Getty Images

Ask Amy: How to Build Self-Confidence and Know Your Worth

This story originally appeared in the June/July 2015 issue of Pointe.

I've been receiving soloist parts in my company, but I just don't think I'm as good as my colleagues. I know I wouldn't receive these opportunities if my director didn't think I deserved them, but I can't get my confidence up—and I'm afraid I'll seem ungrateful or that I have a poor work ethic. Should I talk to my director? Lizzy


I feel you. I struggled with low self-confidence during my early career, and it definitely had a negative effect on my work. Your self-worth can only stem from one person: you. Personally, I think it's unwise to go to your director seeking reassurance and sympathy—he or she obviously trusts your abilities. Besides, allowing others to define your self-worth creates an unstable source of security. If your director senses that you need constant encouragement, he or she may grow impatient and eventually lose confidence in you, too.

Practice acknowledging and feeling thankful for your talent. Make time to recognize three or four accomplishments you achieve each day—write them down in a notebook so you can physically see (and reread) them. When a rehearsal goes well or you receive a great role, don't write it off as a fluke. Consciously remind yourself that it's a result of your skills and hard work. And if someone pays you a compliment, listen. Acknowledge that you've made a positive impact and say “thank you."

Secondly, try to get out of your own head. If you start getting discouraged, interrupt those negative feelings by distracting yourself, before they consume you. Talk to a friend who makes you laugh, take a trip to the water fountain, focus on the music (instead of the mirror). Take pride in your other qualities, such as your intelligence. And have some perspective. I used to grow so frustrated with myself that I'd quit halfway through combinations. Finally my teacher said, “Amy, it's just ballet. It's not going to feed the homeless." And he's right: In the grand scheme of things, ballet isn't worth getting so worked up about.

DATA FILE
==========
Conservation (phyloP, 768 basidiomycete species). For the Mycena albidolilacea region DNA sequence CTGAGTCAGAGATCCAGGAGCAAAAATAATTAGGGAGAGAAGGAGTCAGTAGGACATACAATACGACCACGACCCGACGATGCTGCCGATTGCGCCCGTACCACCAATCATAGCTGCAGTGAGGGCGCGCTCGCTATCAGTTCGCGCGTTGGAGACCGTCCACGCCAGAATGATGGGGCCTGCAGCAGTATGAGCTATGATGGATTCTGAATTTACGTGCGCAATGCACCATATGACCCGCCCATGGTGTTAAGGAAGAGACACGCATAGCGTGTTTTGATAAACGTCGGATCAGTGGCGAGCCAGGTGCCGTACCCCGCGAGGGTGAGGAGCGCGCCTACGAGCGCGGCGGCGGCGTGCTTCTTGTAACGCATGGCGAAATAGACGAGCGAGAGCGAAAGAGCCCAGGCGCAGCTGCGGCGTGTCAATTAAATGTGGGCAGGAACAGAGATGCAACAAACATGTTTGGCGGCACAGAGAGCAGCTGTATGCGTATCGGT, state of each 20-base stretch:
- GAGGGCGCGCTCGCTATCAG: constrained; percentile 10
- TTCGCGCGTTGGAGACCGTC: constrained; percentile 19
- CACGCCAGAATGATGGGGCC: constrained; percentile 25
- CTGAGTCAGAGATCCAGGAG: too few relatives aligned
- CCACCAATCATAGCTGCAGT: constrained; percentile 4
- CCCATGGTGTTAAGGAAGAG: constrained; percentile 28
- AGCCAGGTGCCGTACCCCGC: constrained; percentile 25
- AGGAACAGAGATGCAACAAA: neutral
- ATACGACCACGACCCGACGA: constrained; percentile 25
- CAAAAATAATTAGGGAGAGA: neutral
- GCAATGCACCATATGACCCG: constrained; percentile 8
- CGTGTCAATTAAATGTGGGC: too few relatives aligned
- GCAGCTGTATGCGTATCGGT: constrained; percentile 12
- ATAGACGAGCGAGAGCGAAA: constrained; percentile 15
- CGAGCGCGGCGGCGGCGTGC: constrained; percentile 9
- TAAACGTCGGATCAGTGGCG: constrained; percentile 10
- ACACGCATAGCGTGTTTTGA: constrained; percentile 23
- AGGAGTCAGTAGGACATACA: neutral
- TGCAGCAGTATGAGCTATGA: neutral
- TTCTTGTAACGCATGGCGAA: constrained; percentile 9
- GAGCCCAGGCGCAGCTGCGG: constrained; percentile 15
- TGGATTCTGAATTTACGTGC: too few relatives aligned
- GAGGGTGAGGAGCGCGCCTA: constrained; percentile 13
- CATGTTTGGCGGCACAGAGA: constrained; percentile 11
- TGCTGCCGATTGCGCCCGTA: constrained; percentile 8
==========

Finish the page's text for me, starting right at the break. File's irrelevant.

Have a question? Send it to Pointe editor in chief and former dancer Amy Brandt at askamy@dancemedia.com.

Latest Posts


Gavin Smart, Courtesy ROH

Calling All Ballet Lovers! World Ballet Day 2020 Is on October 29

While very little about this year has felt normal, we're excited to share that one of the dance community's landmark events is returning despite the pandemic. October 29 marks World Ballet Day 2020.

This year's iteration of the annual social media extravaganza features three of the world's leading companies: The Royal Ballet, The Australian Ballet and the Bolshoi Ballet. Additional participating companies, which include American Ballet Theatre, Houston Ballet, National Ballet of Canada and Boston Ballet, have just been announced. Last year's World Ballet Day was the biggest yet, reaching over 315 million social media users around the world.

Keep reading SHOW LESS
Yan Revazov, Courtesy Staatsballett Berlin

How Staatsballett Berlin Pulled Off "Giselle" in the Age of Coronavirus

It's 8:24 am on a Tuesday. Even though morning class isn't for another hour and a half, Daniil Simkin is already at Staatsballett Berlin's studios; tests for the coronavirus, a biweekly requirement to dance with his partner, Iana Salenko, need to be submitted before 8:30 am—an inconvenient time, if you ask him. "It's annoying, but I'm just really grateful to be performing again," he says. "You do what you have to do."

Staatsballett Berlin has been back onstage since August. Return has been slow and steady, with dancers first performing solos or pas de deux (composed of people who already live together) in galas. On October 28, the company presented an adapted version of Patrice Bart's Giselle, its first full-length production since March. Pointe took a virtual behind-the-scenes tour to learn what goes into mounting a ballet during a pandemic, including safety precautions, adjustments to choreography, and what it feels like to be back onstage.

Keep reading SHOW LESS
Ava Rikki, Courtesy Mondesire

I'll Never Forget My First Pair of Flesh-Tone Tights

I remember when I encountered the color cinnamon. Such warmth and comfort instantly saturated my soul. It was the summer of 2015, a time I will never forget, and I was trying on my first pair of flesh-tone tights. The band fit perfectly on my waist with such a calm gentleness. They were tights that looked like me—not ballet pink, the color that many were taught could be the only one in the ballet world. It was me, all the way from my head to my toes. No breaks, perfect continuity.

Keep reading SHOW LESS

Editors' Picks